Avoid a Government Shutdown

The conventional wisdom is that if the Federal Government shuts down because of the inability o thef Republican-controlled House of Representatives and the Democratically-controlled Senate to reach an agreement on the 2011 budget, that Republicans will be blamed. This conclusion is reasonably based on the experience of 1995. When the Republican Congress and the President Clinton could not reach a budget agreement, Republicans were blamed.

Few remember that there were extenuating factors then that may not be duplicated now, differences that made bode better for Republicans. First, the titular head of the Republicans, House Speaker New Gingrich, was a conspicuous and to many an unpopular target to which the media could point. In addition, there was the story that perhaps a petulant Gingrich wanted a government shutdown in part because he was disrespected by being given a bad seat on Air Force One.

The story now is a little different. Some Democrats like former Democratic National Committee Chair Howard Dean look forward to a government shutdown calculating that it would help the Democrats. Republican House Speaker John Boehner is not the character of Gingrich and will likely not appear petulant. Moreover, the House has passed a 2011 budget. The Democratic Senate has not, so there is no alternative budget to split the difference with.

If Republicans can manage to portray the debate properly, the Senate can appear to have acted irresponsibly. Moreover, if the Democrats had passed a budget last year, when they held both houses of Congress and the Presidency, there would be no chance for a government shutdown now. Instead, Democrats avoided their responsibility. They feared passing a 2011 budget that was so unpopularly large before the elections in 2010.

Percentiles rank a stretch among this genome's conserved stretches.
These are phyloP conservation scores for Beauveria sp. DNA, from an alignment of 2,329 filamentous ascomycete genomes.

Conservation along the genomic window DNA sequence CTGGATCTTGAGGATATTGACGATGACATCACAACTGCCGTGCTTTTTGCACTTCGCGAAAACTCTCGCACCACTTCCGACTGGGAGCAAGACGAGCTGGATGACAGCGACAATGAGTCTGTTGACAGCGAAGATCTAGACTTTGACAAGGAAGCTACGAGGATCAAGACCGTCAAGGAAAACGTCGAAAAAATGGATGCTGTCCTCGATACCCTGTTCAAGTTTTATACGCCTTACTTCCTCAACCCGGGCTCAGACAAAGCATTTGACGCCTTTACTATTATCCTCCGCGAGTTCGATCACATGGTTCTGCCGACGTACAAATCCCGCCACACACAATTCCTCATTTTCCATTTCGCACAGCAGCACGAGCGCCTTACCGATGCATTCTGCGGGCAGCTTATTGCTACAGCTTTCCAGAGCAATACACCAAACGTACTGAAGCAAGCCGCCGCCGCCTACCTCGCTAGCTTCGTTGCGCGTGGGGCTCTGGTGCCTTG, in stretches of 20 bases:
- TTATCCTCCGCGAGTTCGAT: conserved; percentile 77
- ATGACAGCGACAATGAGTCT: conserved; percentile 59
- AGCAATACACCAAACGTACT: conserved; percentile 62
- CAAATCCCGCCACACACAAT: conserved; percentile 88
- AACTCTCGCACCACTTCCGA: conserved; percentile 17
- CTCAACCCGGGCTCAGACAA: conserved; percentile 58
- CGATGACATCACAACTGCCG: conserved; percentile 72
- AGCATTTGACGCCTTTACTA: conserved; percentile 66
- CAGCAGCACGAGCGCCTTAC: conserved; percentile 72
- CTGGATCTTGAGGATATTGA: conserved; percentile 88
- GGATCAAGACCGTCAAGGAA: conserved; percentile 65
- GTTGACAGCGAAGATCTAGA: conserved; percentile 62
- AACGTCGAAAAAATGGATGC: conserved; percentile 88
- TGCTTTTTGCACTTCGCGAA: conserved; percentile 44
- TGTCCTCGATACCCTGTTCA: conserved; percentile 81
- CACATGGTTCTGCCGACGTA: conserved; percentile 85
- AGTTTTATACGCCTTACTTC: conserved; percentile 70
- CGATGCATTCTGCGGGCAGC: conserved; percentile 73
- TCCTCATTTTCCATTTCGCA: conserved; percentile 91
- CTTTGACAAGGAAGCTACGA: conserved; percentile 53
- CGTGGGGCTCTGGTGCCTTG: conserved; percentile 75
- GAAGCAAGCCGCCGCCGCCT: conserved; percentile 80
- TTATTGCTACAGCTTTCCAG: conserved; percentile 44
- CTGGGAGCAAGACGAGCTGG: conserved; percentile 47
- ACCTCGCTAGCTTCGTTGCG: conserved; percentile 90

Despite the different situation now, Republicans would be prudent to take the best offer they can get on the 2011 budget and settle. The differences are relatively small. On Sunday, House Budget Chairman Republican Paul Ryan will layout the Republican 2012 and the long-term Republican budget vision.

The new budget will likely call for significant reform of entitlement programs. Republicans will need all the political capital they can muster to make their case. A government shutdown would be a unnecessary diversion. If given a choice of acting responsibly to come to some agreement on entitlement reforms and scoring political points, history suggests that Democrats will choose the latter. Indeed, some are in denial that any such problem exists. In preparation for the media-assis├ąted demagogic assault, Republicans need to focus on the new budget.

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